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Illustrator Yulia Drobova on the Role of Collage in Her Work

“I’m happy that collage finds its well-deserved place among digital illustrations and hope that it is only the beginning of something beautiful.“

Brush Up Club, an initiative for artists and illustrators who want to brush up their skills on a regular basis, was launched in September 2020. One of the general ideas of it was to dedicate every month to exploration of a certain art and drawing related topic. In September it was paper collage. And since it turned out to be such a fun technique to explore, we interviewed different contemporary illustrators who work in this technique and asked them about their approaches. Yulia Drobova (one of the co-organizers of Brush Up Club) will be the first to share her insights. 

Originally from Uzbekistan, Yulia moved to Berlin in 2018 where she continued to develop her graphic language, and created several collage series. Now she considers this technique to be one of her favorites.

Yulia, how did you get into working with collage? How did you start using collage for editorial illustration?

I had heard about collage before, but didn't actually try make collages until 2017, when I came back home after an illustration workshop at BHSAD in Moscow, where teachers and students use this medium a lot. I remember that we did an exercise, where the task was to cut out random shapes from magazines and color paper, glue them onto a piece of paper also randomly and then create an illustration out of this abstract composition.

I was really impressed by the results of this workshop, and since that time I haven't stopped making collages.  

I did some personal collage projects, one of them, for example, was a series of collages dedicated to German tongue-twisters, which I found funny and quirky. I posted these works on my Behance and Instagram. And soon I started to even use collages for my commercial work. I was really happy when I was commissioned to create a collage illustration for Süddeutsche Zeitung this summer. I'm happy that collage finds its well-deserved place among digital illustrations and hope that it is only the beginning of something beautiful.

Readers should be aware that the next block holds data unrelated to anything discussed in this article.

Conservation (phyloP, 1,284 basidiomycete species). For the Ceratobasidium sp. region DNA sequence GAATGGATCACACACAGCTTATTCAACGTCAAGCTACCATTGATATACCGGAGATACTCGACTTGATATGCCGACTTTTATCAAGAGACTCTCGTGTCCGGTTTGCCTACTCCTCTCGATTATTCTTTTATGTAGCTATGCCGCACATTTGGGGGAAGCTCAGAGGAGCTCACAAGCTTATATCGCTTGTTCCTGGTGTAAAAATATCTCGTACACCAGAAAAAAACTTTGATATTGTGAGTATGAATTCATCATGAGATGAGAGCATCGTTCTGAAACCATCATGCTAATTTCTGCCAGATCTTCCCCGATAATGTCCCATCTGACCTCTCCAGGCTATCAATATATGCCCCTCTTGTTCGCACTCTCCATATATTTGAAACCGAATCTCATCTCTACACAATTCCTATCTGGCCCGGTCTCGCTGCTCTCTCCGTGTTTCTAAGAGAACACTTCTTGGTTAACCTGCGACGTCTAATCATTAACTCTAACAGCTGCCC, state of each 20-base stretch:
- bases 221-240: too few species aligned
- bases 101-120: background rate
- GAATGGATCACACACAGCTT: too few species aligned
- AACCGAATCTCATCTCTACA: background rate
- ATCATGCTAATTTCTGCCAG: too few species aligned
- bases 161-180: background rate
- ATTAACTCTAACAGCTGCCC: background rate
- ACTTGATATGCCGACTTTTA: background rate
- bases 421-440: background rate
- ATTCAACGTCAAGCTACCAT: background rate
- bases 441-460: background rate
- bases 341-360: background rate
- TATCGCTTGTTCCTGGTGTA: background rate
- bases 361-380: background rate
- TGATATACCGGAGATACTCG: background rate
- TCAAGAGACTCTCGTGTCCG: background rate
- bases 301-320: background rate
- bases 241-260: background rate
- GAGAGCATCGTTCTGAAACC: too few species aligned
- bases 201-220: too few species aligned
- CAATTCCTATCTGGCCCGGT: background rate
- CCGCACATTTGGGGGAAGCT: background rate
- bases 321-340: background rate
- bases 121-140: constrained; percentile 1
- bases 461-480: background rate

What do you think are the benefits of using collage in your art practice?

I think I'm quite impatient when it comes, for example, to hatching. And collage is one of those techniques, when you can get an impressive result very quickly. You can just cut the needed piece with a gradient or a hatch, and this is it. It is also quite unpredictable. It is like a play, where you don't see the clear result in the beginning. Also, I need to mention that this is a really cheap technique. All you need is a glue stick, a couple of free catalogs (like the ones from IKEA) and some paper. You can create collages with your own painted textures or choose some bits in magazines, there is a huge field for experiments.

Do you use collage in your experimental sketchbook practice?

Yes, I do it quite consistently, and this is the type of my personal creative process that I do at home at my desk. I also have other sketchbooks for drawing, but collage for me is something special, I think that I have a special, really personal feeling about it. 

Do you do preliminary sketches?

No, usually I imagine something, and just go with a flow. No sketches. I often start with gluing a piece of paper and it literally gives me a cue where to go. 

Tell me a bit more about your elephant series, when you started working on it, did you have a general idea of what you wanted to do or did you just go with the flow? Can you elaborate?

I bought myself another sketchbook, it is quite big (A3 spreadsheet size) and has black paper. I had a very rough idea, I just had a thought that maybe I'd do something about animals. As usual, it all started with a random shape.

I didn't want it to be an elephant, but the first piece of paper reminded me of elephant skin with wrinkles.

Then I decided that it was an elephant, the story began and I just followed the rules, I set up for myself. I mean, the style, the colour palette, the shapes.

Now I have only 4 collages. They are quite big and it takes longer to make them. 

When doing collages for editorial, how do you approach illustrations then? Tell us a bit about your process.

I read the task and try to relax and not to be too serious. When it comes to commission, I always have this sense of special responsibility, that doesn't let me be free. For me, this is the most important thing, to feel free, to enjoy myself. And then just to play with these coloured paper pieces. As for ideas, I try not to be too literal, to create a special metaphor in every case.

Thank you, Yulia! We hope to see more of your work soon!

Portrait photography by Musashi Shimamura


Yulia Drobova

Yuliya Drobova is an artist and illustrator from Uzbekistan currently living in Berlin. Yulia creates editorial and commercial illustrations using a variety of techniques. She experiments a lot with digital and analog approaches to illustration.

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